Juggling Could Be Your Next Growing Edge
by Duncan Boutwell
Sep 03, 2013 | 1703 views | 0 0 comments | 320 320 recommendations | email to a friend | print
My few skills have earned a living, and saved money fixing things myself. I became a mechanic, a carpenter, a plumber, a house painter, an electrician and a school teacher. I have three college degrees. That didn’t leave much time for hobbies like hunting, fishing, or even gardening.

Nothing but work really holds my interest. I like to read, play the piano, and tinker with computers. I despise television, don’t like sports, and belong to no organizations. Until I got too old, I rode a motorcycle cross-country. The same for airplanes; I once had a pilot’s license.

My kids are grown and gone, farther away than I can easily drive. I look around for something that will be a new growing edge. This time, I have been learning to juggle.

The column today is about finding a new growing edge for people who find themselves “at loose ends.” I bought three juggling balls and a manual for ten dollars.

And I learned an important secret: you will always perform exactly the way you practice.

I already knew that any skill took practice. A lot of hours practicing piano got me to a recital, and some praise from my teacher. I was an old goat among young kids, but no one seemed to mind. That was my growing edge for a couple of years.

I don’t know why I hadn’t learned that secret before. Now I have spent thirty minutes learning what is called in the art of juggling, the “basic throw.” I will advance no farther until I have truly mastered it. Here’s how:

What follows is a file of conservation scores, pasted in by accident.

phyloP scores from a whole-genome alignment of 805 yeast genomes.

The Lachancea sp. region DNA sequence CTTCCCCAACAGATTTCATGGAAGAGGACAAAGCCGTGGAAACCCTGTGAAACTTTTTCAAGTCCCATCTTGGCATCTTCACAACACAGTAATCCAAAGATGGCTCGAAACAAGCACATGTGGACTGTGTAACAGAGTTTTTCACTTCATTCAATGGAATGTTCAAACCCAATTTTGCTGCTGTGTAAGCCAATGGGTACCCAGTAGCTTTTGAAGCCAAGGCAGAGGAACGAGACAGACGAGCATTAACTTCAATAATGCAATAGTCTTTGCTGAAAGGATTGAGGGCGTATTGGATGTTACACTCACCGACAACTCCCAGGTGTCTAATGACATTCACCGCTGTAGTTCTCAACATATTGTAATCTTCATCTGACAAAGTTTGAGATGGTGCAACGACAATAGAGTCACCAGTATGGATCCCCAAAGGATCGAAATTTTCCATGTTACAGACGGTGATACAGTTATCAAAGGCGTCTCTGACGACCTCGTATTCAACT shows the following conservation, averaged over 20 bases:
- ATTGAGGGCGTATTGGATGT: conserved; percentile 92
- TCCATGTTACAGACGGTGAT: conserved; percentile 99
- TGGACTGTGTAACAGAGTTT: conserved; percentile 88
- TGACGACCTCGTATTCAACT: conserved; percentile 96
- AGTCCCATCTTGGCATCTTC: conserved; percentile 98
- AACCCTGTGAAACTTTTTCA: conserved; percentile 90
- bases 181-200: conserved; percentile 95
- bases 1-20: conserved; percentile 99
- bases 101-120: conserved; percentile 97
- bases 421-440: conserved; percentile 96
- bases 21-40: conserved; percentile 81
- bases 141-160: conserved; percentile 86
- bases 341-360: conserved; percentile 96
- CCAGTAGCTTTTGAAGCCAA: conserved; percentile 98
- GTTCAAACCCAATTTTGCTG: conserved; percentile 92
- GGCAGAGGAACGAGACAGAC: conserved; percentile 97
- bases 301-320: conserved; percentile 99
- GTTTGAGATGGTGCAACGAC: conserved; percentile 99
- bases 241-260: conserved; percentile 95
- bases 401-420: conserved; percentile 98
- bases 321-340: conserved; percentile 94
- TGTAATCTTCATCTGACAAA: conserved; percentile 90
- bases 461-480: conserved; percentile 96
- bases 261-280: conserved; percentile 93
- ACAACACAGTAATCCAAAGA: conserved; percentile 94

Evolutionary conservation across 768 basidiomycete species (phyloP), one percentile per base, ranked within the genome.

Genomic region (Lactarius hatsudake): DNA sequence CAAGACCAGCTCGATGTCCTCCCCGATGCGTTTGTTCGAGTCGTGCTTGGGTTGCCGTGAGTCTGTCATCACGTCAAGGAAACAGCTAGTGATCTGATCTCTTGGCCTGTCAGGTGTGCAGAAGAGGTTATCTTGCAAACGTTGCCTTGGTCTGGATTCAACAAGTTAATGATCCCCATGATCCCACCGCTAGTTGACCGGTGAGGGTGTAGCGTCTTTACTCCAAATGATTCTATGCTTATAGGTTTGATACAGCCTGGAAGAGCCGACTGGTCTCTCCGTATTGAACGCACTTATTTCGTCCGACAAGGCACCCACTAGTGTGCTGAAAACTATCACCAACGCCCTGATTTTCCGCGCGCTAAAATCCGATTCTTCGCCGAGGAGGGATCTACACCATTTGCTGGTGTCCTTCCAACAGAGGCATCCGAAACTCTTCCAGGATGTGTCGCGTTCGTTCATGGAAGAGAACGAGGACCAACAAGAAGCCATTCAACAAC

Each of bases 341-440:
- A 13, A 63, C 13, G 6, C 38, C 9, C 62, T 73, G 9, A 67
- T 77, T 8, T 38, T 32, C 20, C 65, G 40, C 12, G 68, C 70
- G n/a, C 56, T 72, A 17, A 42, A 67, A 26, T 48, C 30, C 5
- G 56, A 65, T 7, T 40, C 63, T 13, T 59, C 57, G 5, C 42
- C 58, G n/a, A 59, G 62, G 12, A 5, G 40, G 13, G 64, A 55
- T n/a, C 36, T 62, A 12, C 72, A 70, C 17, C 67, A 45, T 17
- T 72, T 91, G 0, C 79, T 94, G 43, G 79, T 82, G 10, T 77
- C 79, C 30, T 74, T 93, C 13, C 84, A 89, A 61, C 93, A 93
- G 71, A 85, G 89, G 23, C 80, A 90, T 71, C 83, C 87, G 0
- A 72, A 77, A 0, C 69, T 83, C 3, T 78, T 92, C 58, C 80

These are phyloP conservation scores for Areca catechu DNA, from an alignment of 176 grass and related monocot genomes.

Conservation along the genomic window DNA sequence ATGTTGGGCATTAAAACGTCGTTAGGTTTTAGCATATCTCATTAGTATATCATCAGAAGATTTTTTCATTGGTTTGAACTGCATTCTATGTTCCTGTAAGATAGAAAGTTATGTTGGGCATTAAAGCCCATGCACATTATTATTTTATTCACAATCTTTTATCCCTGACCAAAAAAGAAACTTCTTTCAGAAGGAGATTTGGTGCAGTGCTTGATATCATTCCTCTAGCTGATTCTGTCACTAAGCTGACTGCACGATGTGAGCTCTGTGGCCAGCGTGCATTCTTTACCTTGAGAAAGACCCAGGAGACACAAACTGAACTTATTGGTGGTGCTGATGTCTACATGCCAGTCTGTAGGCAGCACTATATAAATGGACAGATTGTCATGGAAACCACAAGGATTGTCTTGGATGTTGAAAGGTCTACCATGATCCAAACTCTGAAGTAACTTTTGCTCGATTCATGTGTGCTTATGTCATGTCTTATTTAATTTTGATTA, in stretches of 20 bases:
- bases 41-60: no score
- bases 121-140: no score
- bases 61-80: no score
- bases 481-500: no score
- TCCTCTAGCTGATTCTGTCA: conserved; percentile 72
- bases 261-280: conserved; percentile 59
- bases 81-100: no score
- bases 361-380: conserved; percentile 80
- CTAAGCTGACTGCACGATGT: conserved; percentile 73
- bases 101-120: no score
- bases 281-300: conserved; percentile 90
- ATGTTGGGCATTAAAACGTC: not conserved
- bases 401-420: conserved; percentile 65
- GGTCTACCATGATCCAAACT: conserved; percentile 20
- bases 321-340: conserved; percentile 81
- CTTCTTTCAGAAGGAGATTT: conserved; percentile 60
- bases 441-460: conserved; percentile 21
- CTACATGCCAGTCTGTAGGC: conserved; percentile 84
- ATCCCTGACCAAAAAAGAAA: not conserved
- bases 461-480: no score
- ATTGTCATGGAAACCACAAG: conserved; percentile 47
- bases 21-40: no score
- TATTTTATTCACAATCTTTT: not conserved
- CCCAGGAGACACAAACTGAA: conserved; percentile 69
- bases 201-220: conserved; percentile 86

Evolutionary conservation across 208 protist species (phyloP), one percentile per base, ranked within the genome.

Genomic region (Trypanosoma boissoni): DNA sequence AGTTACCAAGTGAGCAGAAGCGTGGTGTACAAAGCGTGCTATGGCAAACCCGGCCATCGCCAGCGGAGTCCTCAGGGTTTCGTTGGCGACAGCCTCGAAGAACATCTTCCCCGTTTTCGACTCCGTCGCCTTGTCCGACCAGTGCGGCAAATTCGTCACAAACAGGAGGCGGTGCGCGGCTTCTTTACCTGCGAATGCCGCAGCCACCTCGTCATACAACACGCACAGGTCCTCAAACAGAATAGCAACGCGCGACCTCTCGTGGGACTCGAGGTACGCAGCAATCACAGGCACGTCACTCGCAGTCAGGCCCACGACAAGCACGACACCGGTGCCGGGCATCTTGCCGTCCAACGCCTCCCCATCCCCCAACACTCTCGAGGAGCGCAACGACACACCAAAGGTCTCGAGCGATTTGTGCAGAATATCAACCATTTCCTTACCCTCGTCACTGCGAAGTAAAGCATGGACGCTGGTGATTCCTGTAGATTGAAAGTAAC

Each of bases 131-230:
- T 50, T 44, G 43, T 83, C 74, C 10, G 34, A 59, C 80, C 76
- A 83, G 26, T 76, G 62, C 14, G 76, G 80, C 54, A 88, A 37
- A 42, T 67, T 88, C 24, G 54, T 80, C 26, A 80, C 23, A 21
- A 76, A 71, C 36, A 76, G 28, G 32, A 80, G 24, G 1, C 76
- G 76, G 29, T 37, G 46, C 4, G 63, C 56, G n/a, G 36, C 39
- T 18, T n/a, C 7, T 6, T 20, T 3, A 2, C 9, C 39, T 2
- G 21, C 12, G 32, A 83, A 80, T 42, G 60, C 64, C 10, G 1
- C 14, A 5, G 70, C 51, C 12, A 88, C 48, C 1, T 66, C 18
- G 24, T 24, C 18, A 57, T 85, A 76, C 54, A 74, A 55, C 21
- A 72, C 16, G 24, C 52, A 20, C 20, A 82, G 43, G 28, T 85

First, stand up in any comfortable, well-lit place. Hold one of what you will be juggling in the hand you throw with. Let’s call it a ball; it could be almost anything, except maybe raw eggs.

Second, use some imagination. Create for yourself an invisible wall directly in front of you, just out of reach. Or use a real wall. Either defines your work area. Now for the basic throw.

Keep your arm straight down to your elbow, then straight ahead, reaching for the wall. Your hand is open and cupping. Keep your fingers out of the way. Elbow straight down. Don’t bend your elbow or your wrist. Ready?

Using a tiny, sudden burst of energy from your shoulder, “pop” the ball straight up to eye level, so that it returns to your hand without your moving it. You should see that at the top of its travel, the ball isn’t turning. Or the egg.

Mastering that, you might also learn something about yourself, like how you learn something, how well you can concentrate and how long before you give up. As my grandfather used to say, “Let’s see what you’re made of.”

I’m up to two or three successes per session. But the greatest success of all is that it has provided me a new growing edge. It might work for you too.

Who knows? You might even want to take it on the road.
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